“In 2010, U.S. residents age 12 or older experienced an estimated 20 million violent and property victimizations, according to the National Crime Victimization Survey (NCVS). (NCJ 235508) These criminal victimizations included an estimated 4.3 million violent crimes defined as rape, sexual assault, robbery, aggravated assault, and simple assault. Almost 126,000 of the 1.4 million serious violent crimes were rapes and assaults. While this number has decreased over the last few years it is still shows that too many women are endangered and suffering. [...] American Indians are 2.5 times more likely to experience sexual assault crimes compared to all other races, and one in three Indian women reports having been raped during her lifetime.” [DoJ]

The Department of Justice was correct in reporting the disparity in the statistics regarding the physical abuse experienced by Native American women.  Some of the numbers are patently outrageous.

 In a 2008 CDC study, 39% of Native women surveyed identified as victims of intimate partner violence in their lifetime, a rate higher than any other race or ethnicity surveyed. This finding has been common over the years. A study from 1998 that utilized a large national probability sample (n=8000) found that American Indian/Alaskan Native American women were the most likely racial group to report a physical assault by an intimate partner. [FWV.org pdf]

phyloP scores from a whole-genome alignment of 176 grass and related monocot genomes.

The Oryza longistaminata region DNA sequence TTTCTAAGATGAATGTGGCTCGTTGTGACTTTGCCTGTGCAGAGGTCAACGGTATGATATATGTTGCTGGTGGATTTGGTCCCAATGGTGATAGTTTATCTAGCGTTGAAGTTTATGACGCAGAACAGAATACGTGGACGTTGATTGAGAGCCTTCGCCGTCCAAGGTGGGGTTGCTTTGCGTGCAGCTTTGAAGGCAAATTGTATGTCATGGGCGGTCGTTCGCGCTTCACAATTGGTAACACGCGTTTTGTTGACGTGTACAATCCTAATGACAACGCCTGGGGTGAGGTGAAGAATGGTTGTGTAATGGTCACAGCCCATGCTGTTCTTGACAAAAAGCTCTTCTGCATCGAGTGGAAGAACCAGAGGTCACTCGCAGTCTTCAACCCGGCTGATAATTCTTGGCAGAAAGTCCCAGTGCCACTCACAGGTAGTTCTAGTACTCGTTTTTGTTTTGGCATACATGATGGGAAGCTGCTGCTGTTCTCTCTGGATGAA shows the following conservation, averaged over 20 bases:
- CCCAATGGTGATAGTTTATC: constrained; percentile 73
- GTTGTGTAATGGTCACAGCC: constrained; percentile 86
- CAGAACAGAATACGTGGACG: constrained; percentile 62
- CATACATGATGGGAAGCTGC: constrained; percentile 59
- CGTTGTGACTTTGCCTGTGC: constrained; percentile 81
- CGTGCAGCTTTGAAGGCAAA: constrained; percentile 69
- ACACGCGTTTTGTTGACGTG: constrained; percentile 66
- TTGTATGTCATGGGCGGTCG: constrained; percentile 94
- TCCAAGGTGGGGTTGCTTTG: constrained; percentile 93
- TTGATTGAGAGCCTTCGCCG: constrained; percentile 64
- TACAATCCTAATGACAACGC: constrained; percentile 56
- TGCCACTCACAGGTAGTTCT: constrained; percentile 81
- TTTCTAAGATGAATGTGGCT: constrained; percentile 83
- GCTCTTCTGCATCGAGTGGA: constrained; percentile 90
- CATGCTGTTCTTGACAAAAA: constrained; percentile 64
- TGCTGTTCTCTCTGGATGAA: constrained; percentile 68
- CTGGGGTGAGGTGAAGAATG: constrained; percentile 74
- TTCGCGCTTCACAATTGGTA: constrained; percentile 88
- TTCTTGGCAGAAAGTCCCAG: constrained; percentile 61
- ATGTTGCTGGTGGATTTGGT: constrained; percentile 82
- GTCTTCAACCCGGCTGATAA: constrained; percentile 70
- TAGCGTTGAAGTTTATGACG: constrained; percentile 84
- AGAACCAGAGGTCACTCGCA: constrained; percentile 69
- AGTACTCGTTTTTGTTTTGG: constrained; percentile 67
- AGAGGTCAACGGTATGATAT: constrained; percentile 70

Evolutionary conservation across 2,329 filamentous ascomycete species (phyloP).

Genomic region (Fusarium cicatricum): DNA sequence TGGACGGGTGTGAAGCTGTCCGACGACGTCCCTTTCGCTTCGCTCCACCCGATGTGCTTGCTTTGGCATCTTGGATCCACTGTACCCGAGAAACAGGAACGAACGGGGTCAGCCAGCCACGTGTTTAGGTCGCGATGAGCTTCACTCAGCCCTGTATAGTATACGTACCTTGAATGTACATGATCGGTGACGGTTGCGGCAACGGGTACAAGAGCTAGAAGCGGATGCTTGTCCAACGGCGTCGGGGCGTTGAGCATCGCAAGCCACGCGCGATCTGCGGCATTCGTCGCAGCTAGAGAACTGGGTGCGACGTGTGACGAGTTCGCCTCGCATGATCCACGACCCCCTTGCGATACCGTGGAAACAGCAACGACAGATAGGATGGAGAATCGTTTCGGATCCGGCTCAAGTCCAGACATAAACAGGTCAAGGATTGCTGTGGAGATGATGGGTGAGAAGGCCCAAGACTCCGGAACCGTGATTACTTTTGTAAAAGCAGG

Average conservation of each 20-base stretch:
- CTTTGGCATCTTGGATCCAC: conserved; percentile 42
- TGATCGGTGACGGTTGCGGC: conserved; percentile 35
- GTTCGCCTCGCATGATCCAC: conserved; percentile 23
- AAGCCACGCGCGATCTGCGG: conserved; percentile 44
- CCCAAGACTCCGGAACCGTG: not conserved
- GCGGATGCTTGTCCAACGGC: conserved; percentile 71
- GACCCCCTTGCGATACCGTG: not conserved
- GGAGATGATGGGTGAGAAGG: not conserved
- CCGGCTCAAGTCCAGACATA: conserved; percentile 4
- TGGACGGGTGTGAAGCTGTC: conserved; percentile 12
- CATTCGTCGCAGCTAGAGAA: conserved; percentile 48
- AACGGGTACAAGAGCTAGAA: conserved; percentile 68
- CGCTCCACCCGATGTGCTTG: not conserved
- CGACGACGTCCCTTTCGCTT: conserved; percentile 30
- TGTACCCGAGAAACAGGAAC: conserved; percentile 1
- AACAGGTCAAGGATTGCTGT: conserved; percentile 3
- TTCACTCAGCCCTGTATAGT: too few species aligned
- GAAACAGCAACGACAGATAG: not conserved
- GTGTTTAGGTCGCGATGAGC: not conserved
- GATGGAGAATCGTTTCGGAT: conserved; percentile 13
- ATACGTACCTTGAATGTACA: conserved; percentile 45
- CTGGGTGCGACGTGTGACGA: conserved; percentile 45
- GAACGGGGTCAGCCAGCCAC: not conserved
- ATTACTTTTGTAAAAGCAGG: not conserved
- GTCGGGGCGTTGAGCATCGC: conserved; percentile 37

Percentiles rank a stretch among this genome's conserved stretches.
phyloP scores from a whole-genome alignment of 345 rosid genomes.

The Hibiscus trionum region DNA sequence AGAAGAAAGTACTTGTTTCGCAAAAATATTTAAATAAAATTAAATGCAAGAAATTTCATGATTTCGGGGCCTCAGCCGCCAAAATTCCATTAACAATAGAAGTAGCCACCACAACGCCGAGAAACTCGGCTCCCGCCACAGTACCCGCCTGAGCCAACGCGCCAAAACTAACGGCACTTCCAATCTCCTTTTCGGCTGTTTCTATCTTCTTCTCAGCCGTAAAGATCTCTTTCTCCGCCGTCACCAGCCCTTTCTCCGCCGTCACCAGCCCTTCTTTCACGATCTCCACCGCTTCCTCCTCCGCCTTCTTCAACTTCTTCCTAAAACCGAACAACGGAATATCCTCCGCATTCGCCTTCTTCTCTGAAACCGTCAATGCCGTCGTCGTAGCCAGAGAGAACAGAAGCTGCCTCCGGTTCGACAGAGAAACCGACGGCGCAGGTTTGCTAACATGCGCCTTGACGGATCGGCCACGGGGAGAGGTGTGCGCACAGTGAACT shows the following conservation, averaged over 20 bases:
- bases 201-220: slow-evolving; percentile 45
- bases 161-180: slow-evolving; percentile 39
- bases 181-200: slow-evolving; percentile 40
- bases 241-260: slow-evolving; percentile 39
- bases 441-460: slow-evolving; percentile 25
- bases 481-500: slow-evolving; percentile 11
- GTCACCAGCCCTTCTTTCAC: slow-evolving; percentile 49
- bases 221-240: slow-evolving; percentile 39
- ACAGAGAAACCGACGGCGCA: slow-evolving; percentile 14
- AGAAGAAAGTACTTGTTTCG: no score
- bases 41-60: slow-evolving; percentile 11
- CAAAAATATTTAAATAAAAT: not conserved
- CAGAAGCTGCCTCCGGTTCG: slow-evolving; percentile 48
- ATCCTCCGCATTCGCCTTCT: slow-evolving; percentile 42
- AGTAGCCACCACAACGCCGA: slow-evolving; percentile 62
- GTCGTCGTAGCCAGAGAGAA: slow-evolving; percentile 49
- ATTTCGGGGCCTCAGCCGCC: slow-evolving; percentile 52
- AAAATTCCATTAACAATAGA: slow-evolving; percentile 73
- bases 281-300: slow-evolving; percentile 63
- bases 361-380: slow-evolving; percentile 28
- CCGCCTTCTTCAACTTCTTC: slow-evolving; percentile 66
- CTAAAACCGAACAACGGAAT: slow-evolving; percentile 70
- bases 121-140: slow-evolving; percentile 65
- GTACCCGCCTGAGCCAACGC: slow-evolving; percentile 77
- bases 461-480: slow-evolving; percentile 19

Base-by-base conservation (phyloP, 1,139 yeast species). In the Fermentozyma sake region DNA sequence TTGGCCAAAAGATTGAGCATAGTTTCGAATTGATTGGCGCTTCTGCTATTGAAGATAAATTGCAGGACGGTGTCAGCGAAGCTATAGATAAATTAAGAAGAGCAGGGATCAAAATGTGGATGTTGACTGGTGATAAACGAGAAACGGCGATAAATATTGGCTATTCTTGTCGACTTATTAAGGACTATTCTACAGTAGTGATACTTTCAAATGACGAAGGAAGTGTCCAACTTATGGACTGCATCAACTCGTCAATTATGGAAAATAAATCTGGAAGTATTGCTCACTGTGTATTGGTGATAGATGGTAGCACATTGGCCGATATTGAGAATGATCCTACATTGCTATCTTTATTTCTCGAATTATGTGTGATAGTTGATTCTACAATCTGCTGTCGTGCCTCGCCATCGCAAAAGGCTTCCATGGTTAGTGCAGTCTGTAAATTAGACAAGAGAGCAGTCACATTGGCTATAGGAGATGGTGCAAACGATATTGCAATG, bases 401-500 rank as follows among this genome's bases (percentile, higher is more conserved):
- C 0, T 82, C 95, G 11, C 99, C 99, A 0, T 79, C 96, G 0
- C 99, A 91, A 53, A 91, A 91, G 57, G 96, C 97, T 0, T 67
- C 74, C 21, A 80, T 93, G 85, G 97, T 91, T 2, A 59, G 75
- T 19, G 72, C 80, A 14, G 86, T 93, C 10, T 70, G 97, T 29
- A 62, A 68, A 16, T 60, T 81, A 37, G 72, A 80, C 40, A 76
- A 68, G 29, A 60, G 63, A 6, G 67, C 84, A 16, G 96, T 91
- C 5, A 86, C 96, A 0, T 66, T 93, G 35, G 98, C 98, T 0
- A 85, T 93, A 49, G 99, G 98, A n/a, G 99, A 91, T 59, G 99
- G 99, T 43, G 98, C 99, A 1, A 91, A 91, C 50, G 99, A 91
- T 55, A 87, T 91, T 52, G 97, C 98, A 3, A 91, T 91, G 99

And: ” According to the Bureau of Justice Statistics, US Department of Justice, Office of Justice Programs at least 70% of the violent victimizations experienced by American
Indians are committed by persons not of the same race— a substantially higher rate of interracial violence than experienced by white or black victims.” [FWV.org pdf]

One of the issues for Native American women in Nevada is distance. There are domestic shelters in all major Nevada towns and cities, but some of these are at no small  physical distance from reservations.  The rural fishbowl effect creates another dilemma.  If a shelter is located in the immediate vicinity everyone knows of it — just as they know about every other thing that happens. If the shelter is located far enough away to secure some anonymity the victim may not have the transportation options available to get there.

In the best of all worlds, we would consider ways to alleviate the need for shelters for victims of domestic violence, urban or rural.

While some of the lists vary, most sources focus on the following elements of spousal abuse behavior.   A 1998 study reported by the NCBI observed: